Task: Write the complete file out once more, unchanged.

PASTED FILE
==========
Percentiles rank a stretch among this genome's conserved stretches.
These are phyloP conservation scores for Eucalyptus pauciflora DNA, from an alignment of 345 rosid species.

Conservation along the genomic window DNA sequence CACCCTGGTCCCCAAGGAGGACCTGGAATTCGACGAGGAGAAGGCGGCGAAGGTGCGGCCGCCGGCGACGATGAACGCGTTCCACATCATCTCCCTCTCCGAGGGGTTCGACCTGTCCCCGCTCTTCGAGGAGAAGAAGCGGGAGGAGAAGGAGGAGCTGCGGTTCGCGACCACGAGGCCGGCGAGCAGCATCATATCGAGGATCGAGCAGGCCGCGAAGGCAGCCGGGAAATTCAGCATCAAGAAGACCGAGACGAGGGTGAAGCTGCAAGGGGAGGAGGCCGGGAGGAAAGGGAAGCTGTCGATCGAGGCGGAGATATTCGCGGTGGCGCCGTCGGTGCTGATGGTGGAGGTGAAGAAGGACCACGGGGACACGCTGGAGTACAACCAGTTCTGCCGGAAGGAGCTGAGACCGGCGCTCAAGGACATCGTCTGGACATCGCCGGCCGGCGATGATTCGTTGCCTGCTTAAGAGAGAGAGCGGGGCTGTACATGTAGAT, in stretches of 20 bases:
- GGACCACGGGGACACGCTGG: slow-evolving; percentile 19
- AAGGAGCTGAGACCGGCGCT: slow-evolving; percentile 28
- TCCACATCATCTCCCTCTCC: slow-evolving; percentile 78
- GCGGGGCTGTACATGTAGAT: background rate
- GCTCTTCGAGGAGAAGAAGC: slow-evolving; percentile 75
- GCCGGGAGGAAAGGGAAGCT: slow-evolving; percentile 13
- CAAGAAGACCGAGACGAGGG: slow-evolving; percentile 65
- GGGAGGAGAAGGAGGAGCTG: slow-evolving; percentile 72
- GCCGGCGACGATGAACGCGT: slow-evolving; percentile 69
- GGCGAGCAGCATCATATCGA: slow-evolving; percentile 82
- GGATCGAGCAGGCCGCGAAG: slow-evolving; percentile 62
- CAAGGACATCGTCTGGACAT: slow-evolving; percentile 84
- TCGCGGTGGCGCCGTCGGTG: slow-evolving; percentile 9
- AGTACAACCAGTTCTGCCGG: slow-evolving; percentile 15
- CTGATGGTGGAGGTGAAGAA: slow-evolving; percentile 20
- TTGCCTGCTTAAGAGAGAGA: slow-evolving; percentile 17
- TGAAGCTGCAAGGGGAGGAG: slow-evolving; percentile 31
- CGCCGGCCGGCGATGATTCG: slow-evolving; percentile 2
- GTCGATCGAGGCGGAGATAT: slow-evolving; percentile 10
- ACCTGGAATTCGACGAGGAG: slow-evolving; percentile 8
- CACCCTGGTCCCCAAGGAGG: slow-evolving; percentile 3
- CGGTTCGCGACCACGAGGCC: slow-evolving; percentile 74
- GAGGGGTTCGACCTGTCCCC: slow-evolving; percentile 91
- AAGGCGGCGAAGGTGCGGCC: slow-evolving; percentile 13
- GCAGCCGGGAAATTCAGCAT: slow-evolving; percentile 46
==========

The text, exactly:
Percentiles rank a stretch among this genome's conserved stretches.
These are phyloP conservation scores for Eucalyptus pauciflora DNA, from an alignment of 345 rosid species.

Conservation along the genomic window DNA sequence CACCCTGGTCCCCAAGGAGGACCTGGAATTCGACGAGGAGAAGGCGGCGAAGGTGCGGCCGCCGGCGACGATGAACGCGTTCCACATCATCTCCCTCTCCGAGGGGTTCGACCTGTCCCCGCTCTTCGAGGAGAAGAAGCGGGAGGAGAAGGAGGAGCTGCGGTTCGCGACCACGAGGCCGGCGAGCAGCATCATATCGAGGATCGAGCAGGCCGCGAAGGCAGCCGGGAAATTCAGCATCAAGAAGACCGAGACGAGGGTGAAGCTGCAAGGGGAGGAGGCCGGGAGGAAAGGGAAGCTGTCGATCGAGGCGGAGATATTCGCGGTGGCGCCGTCGGTGCTGATGGTGGAGGTGAAGAAGGACCACGGGGACACGCTGGAGTACAACCAGTTCTGCCGGAAGGAGCTGAGACCGGCGCTCAAGGACATCGTCTGGACATCGCCGGCCGGCGATGATTCGTTGCCTGCTTAAGAGAGAGAGCGGGGCTGTACATGTAGAT, in stretches of 20 bases:
- GGACCACGGGGACACGCTGG: slow-evolving; percentile 19
- AAGGAGCTGAGACCGGCGCT: slow-evolving; percentile 28
- TCCACATCATCTCCCTCTCC: slow-evolving; percentile 78
- GCGGGGCTGTACATGTAGAT: background rate
- GCTCTTCGAGGAGAAGAAGC: slow-evolving; percentile 75
- GCCGGGAGGAAAGGGAAGCT: slow-evolving; percentile 13
- CAAGAAGACCGAGACGAGGG: slow-evolving; percentile 65
- GGGAGGAGAAGGAGGAGCTG: slow-evolving; percentile 72
- GCCGGCGACGATGAACGCGT: slow-evolving; percentile 69
- GGCGAGCAGCATCATATCGA: slow-evolving; percentile 82
- GGATCGAGCAGGCCGCGAAG: slow-evolving; percentile 62
- CAAGGACATCGTCTGGACAT: slow-evolving; percentile 84
- TCGCGGTGGCGCCGTCGGTG: slow-evolving; percentile 9
- AGTACAACCAGTTCTGCCGG: slow-evolving; percentile 15
- CTGATGGTGGAGGTGAAGAA: slow-evolving; percentile 20
- TTGCCTGCTTAAGAGAGAGA: slow-evolving; percentile 17
- TGAAGCTGCAAGGGGAGGAG: slow-evolving; percentile 31
- CGCCGGCCGGCGATGATTCG: slow-evolving; percentile 2
- GTCGATCGAGGCGGAGATAT: slow-evolving; percentile 10
- ACCTGGAATTCGACGAGGAG: slow-evolving; percentile 8
- CACCCTGGTCCCCAAGGAGG: slow-evolving; percentile 3
- CGGTTCGCGACCACGAGGCC: slow-evolving; percentile 74
- GAGGGGTTCGACCTGTCCCC: slow-evolving; percentile 91
- AAGGCGGCGAAGGTGCGGCC: slow-evolving; percentile 13
- GCAGCCGGGAAATTCAGCAT: slow-evolving; percentile 46